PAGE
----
In the instant case, there can be no doubt that the offense of which respondent was convicted (petit theft) is one conferring discretion on the trial court as to the extent of the punishment. (See section 490 of the Penal Code.) The expression "court" and the expression "or other authority" used in the section very clearly evidence the legislative intent to have the provisions of the section apply to all courts, including municipal courts. Any other construction would result in the anomaly that the superior courts could grant probation in crimes where the punishment might be life imprisonment, while the municipal courts, with their enlarged jurisdiction, could not grant probation in any case. Such a result is utterly at variance with the obvious intention of the legislature.

[2] Turning to the main point involved, that is, the legal effect of the order of July 20, 1931, suspending sentence, it is our opinion that such order was the equivalent of an order granting probation for the maximum period of punishment, that is, for six months. It is true that, under the provisions of section 1203, subdivision 1, of the Penal Code, the trial court should have formally directed that respondent be placed under the control and supervision of the probation officer, and that that was not done in this case, but it is now well settled law that failure so to provide in no way invalidates the order suspending settence. It is equally well settled that such an order is the equivalent of a formal order placing the defendant on probation.

The leading case is In re Giannini, 18 Cal.App. 166 [ 122 P. 831], a case involving several of the points here presented. In that case, Giannini pleaded guilty to a misdemeanor carrying a maximum punishment of six months in the county jail. The trial court ordered him imprisoned for ninety days and then provided that "this latter sentence is suspended during the good behavior of defendant". The Appellate Court held that, although the trial court had failed to direct that defendant be placed under the supervision of the probation officer, as provided in section 1203, supra, the order suspending sentence was not void, but was tantamount to placing the defendant on probation. The court further held that, although the sentence was fixed at ninety days, the order suspending sentence, being unlimited as to time, as in the instant case, was the equivalent of placing defendant on probation for the maximum possible sentence for the offense, namely, six months. (See, also, In re Young, 121 Cal.App. 711 [ 10 P.2d 154]; Ex parte Slattery, 163 Cal. 176 [ 124 P. 856].)

Applying the principles enunciated in the above cases to the case now under consideration, the order of July 20, 1931, suspending sentence, must be interpreted as an order placing respondent on probation for six months. The probationary period expired January 19, 1932.

[3] The next question presented is the legal effect of the order of February 25, 1932, setting aside the conviction and dismissing the action. It is to be noted that this order was made about one month after the probationary period of six months had expired. This presents the question: Can the trial court, after the maximum period fixed by law for the punishment of a public offense has expired, set aside the conviction and dismiss the action?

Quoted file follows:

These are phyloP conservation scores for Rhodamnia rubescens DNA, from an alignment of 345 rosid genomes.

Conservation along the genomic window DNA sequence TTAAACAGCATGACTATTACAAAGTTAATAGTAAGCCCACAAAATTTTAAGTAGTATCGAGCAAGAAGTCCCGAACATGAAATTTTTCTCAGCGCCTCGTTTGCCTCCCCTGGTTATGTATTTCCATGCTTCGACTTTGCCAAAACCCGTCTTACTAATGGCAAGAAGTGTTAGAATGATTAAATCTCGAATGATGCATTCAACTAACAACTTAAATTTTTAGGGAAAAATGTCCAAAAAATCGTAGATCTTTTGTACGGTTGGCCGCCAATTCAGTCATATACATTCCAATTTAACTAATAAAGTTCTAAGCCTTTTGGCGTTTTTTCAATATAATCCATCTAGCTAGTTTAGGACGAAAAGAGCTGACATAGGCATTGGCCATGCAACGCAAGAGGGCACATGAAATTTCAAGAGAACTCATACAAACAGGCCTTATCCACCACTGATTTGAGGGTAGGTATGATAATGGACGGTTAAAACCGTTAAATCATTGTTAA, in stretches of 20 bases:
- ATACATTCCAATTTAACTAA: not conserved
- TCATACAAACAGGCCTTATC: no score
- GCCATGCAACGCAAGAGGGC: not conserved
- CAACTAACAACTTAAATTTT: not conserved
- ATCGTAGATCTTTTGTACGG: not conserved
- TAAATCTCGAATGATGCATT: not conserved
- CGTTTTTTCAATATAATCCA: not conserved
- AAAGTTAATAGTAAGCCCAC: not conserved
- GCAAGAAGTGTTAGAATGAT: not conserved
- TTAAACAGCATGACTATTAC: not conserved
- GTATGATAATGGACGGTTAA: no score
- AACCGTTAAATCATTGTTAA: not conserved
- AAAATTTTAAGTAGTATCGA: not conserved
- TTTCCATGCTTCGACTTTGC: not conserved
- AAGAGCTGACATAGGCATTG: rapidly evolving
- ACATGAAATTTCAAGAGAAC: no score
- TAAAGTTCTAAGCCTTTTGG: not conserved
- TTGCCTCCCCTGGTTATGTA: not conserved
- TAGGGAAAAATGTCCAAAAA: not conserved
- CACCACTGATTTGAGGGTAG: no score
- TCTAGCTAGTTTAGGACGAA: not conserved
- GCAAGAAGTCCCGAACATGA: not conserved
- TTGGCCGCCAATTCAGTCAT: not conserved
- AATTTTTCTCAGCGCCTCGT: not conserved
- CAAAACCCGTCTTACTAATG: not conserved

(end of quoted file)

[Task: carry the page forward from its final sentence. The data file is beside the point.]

The proper answer to this question is found in subdivision 4 of section 1203, which expressly confers that power on the trial court. So far as pertinent here, it provides:

"Every defendant who has fulfilled the conditions of his probation for the entire period thereof, or who shall have been discharged from probation prior to the termination of the period thereof, shall at any time prior to the expiration of the maximum period of punishment for the offense of which he has been convicted, dating from said discharge from probation of [ or?] said termination of said period of probation, be permitted by the court to withdraw his plea of guilty and enter a plea of not guilty; or if he has been convicted after a plea of not guilty, the court shall set aside the verdict of guilty; and in either case the court shall thereupon dismiss the accusation or information against such defendant, who shall thereafter be released from all penalties and disabilities resulting from the offense or crime of which he has been convicted."

Under this provision, the trial court had the power at any time within six months from January 19, 1932, to set aside the conviction and dismiss the action, thereby releasing the defendant from all penalties and disabilities resulting from the conviction. This the trial court did on February 25, 1932. That order was clearly within the power and jurisdiction of the trial court.

[4] The order of March 22, 1932, purporting to vacate the order of February 25, 1932, was of no legal effect, because it was based on the false premise that the order of February 25, 1932, was without the court's jurisdiction. The State Bar concedes that the March 22d order "was unnecessary and ineffectual except in so far as it corrected the record". The March 22, 1932, order was likewise null and void, for the reason that it was admittedly made without notice to respondent. A substantial right of the respondent being involved, he was entitled to notice and hearing.

[5] For the foregoing reasons, it is apparent that all the disabilities resulting from the conviction of respondent of a misdemeanor involving moral turpitude have been duly and properly removed.

It is therefore ordered that the order to show cause heretofore issued be discharged and this proceeding dismissed.

Langdon, J., Preston, J., Curtis, J., Shenk, J., and Seawell, J., concurred.

Summaries of

In re Herron

Supreme Court of California
Feb 14, 1933
217 Cal. 400 (Cal. 1933)
Case details for

In re Herron

Case Details

Full title:In the Matter of the Disbarment of WILLIAM F. HERRON, Attorney at Law

Court:Supreme Court of California

Date published: Feb 14, 1933


217 Cal. 400 (Cal. 1933)
19 P.2d 4